An Occurrence at Tar Creek
Saturday, June 11 was quite a long day. We went from shooting at various film locations, to the interview, and then back to shooting more locations. The idea really was to complete the entire film shoot in a single day. After all, it’s only 200 feet of film in the cartridge and at 18 frames per second (fps) that’s just 3 minutes and 20 seconds! How long could it really take? My thinking was that I would have more than enough time to shoot two rolls of film. But turns out that I barely had enough time for even a single roll. Not because of any one thing, but because each shot takes time to set up and there’s travel time between locations, and then there’s waiting around time, so on and so forth.
Later in the day we were to meet Rebecca Jim and her son Dana at a location along Tar Creek near the Miami Nursing Home. An odd thing happened while we were there. At the time, my son and I were waiting in the car for our guests to arrive so we could film them. I’d noticed these two boys with loaded-down bikes ride by and head down towards the Creek. I thought it odd because knowing that the water is highly toxic it didn’t make sense to me that they’d be going down there to fish or play. I let my son know that I was going to walk down and scout it out, maybe get a shot or two of the water while we waited. When I walked down to the access point, just beyond the trees, in the center of the Creek, stripped down to their shorts and digging around for rocks in the water, were the two boys. What were they looking for, I wondered? Crawdads maybe. But it couldn’t be, there was very little, alive in this water. They didn’t see me and I didn’t really make myself known – I just went about my business. But it did strike me as odd and at the same time, thought maybe this would be good for the film, so I pointed the camera in their direction and pulled the trigger for a few seconds.
A few minutes later, one of them must have seen me. By then I’d decided to pack up and wander back to the car. They seemed quick to get out of the water and get dressed. It was one of those uncomfortable situations where I sort of felt like starting up a conversation but at the same time didn’t have a great vibe about the whole thing and decided not to ask any questions.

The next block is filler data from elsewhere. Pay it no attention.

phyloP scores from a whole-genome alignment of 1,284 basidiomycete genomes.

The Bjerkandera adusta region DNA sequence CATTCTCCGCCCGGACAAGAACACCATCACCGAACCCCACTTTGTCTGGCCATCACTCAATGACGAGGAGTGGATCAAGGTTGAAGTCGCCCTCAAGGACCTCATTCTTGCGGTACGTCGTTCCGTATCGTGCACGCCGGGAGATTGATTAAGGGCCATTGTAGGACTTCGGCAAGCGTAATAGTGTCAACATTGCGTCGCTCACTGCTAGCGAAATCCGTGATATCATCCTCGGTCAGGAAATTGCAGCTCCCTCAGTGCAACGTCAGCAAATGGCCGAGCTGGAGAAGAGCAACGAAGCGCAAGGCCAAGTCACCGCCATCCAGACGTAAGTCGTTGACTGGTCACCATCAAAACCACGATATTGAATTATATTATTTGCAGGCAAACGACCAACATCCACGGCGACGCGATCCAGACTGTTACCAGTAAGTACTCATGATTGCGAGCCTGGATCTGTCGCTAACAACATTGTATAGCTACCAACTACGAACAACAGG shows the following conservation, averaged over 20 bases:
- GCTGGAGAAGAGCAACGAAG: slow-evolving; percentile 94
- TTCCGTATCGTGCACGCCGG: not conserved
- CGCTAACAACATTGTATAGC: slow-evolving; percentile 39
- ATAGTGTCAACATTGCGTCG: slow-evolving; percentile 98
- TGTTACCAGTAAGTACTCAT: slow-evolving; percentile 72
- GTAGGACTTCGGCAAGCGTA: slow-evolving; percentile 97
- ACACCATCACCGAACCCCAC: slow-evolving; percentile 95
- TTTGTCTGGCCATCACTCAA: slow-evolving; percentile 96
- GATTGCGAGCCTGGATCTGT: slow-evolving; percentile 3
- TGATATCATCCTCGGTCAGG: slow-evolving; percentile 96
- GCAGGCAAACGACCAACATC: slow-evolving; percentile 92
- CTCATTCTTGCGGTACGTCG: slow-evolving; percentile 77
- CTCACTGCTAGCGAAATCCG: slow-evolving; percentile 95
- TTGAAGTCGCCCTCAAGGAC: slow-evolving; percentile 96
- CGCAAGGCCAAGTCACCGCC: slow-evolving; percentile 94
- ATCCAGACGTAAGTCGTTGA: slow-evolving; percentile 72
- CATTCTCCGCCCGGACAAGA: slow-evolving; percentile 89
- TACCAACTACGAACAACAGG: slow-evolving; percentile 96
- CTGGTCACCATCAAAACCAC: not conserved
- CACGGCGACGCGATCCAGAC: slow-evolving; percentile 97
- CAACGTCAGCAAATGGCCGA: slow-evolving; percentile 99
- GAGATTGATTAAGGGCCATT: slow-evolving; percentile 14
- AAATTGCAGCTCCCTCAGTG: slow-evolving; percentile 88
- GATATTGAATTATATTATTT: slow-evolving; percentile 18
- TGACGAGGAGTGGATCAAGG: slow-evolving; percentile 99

Back at the car parking area and Jim and Dana arrived. I shared the story about the boys and a surprised look came over Rebecca’s face. “Where are they, what did they look like, what were they doing?” she asked. Apparently I’d stumbled into an ongoing issue and caught two kids red-handed that were doing something they were not supposed to be doing – and I had it on film! As was explained, these same two boys had dammed up the Creek last season to create a swimming hole. On top of the toxic metal levels in the water, the water became stagnant and concentrated with dangerous levels of bacteria. In addition, all posted signage had suspiciously been removed by “somebody.” The authorities got involved including the Grand River Dam Authority and the Corp of Engineers because, among other things, it is illegal to dam up a flowing waterway – not to mention one that is already highly toxic and not to be swam in. It took the authorities and volunteers months to dismantle the make-shift dam. Rebecca later relayed that she’d encountered the same two boys some time ago, one of them had an axe on his bike, one of them was carrying a holster firearm of some kind.
It wasn’t but a few minutes before Rebecca was on the phone reporting the incident, her son was documenting the area where a few rocks had already been moved into place to create the beginnings of a new dam. And then Rebecca was wading into the water to topple the stones, and remove rocks from the river. “Aaron, come down here and take these,” she said. Immediately, I found myself following orders and helping to ferry stones from the Creek to the hillside.
In the distance was my son digitally recording the live action.
As things finally settled down we were able to re-focus and get back on track with filming. I captured the one or two shots and we moved on to the next location.